Winner Andy Murray contemplates playing singles at US Open

Andy Murray, right, and Feliciano Lopez celebrate their doubles win at Queen's Club. Picture: AFP/Getty Images
Andy Murray, right, and Feliciano Lopez celebrate their doubles win at Queen's Club. Picture: AFP/Getty Images
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Andy Murray is a champion again. The man who thought his career might be over just six months ago is now the doubles champion of the Fever-Tree Championships at Queen’s Club. And now he is looking at the possibility of his return to singles.

He and Feliciano Lopez beat Rajeev Ram and Joe Salisbury 7-6, 5-7, 10-5, a victory that Murray had no idea was possible at the start of the week. But four doubles matches, absolutely no pain in his hip and a new trophy later, the Scot is thinking about the American hard court season and, possibly, the US Open. As a singles player. There are many, many caveats but it could happen.

“If I keep progressing, I would like to try to play singles,” Murray said. “I think I have a couple of options, like, after Wimbledon, either I continue with doubles but start training and practising singles through the US Open swing, and then try and maybe play singles after that. Or I take a longer break post-Wimbledon of maybe, let’s say, a month or six weeks to get myself ready for singles and then try and play close to the US Open time.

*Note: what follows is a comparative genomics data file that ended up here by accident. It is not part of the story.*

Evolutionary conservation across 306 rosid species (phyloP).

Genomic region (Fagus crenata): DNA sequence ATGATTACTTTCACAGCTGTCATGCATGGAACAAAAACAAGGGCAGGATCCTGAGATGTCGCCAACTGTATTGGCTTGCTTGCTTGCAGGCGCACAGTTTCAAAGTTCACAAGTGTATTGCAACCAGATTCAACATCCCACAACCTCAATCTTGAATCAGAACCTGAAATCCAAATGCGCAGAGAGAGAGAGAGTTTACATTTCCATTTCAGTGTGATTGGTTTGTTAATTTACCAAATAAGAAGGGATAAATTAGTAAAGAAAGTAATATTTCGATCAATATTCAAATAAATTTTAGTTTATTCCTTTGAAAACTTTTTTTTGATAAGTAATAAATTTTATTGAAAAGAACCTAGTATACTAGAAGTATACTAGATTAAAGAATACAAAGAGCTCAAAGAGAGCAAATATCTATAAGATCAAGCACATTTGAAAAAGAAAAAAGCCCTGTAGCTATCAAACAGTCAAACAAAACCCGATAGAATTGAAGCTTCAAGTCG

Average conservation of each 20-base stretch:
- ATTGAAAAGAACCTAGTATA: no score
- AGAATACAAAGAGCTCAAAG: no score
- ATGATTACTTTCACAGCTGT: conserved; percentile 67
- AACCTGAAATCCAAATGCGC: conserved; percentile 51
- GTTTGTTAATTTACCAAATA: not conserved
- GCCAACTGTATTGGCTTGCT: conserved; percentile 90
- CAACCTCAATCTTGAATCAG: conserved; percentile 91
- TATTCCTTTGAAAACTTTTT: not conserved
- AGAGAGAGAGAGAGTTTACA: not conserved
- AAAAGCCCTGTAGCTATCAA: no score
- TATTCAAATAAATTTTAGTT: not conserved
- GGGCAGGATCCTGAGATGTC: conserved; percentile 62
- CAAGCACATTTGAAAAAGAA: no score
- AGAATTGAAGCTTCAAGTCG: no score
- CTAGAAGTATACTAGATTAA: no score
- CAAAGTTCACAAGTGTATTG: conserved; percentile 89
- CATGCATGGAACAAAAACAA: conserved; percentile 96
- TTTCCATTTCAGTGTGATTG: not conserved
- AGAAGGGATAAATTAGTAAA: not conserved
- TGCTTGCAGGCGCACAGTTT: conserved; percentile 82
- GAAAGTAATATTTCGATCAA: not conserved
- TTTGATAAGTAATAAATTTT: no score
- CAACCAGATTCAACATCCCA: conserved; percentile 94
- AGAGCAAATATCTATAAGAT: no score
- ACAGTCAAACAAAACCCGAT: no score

“But I’m just quite happy doing what I’m doing just now and just taking each week as it comes. If things keep going well, I’ll try and play singles.”

What was most obvious, though, was the sheer enjoyment Murray had got from his week at Queen’s. He was relaxed and smiling as he spoke to the press, he was committed and competitive on court but the result was not a life or death issue. The fact that he can play again makes him happy and he is prepared to take his time over what 
happens next.

“I’m going to go at my own pace and hopefully I keep progressing,” he said. “But I’m sure at some stage it will come, a bit of a plateau, because it’s been very quick and constant improvements just now, but I still have to improve quite a few things, like, physically.

“It’s not just to get back on the court playing singles, it’s to protect my hip for the longer term. It’s not just about this week or next week. I want it to last for a long time, because it’s nice feeling like this.”

Murray was indebted to Lopez, who had won the Queen’s singles title less than an hour earlier.

In the final, against Gilles Simon of France, Lopez let a second-set tie-break slip at 4-2 up to take it to a decider, and almost inevitably another tie-break. Lopez came out triumphant after another two hours and 49 minutes. At 37, he is the oldest player to win the singles title at Queen’s.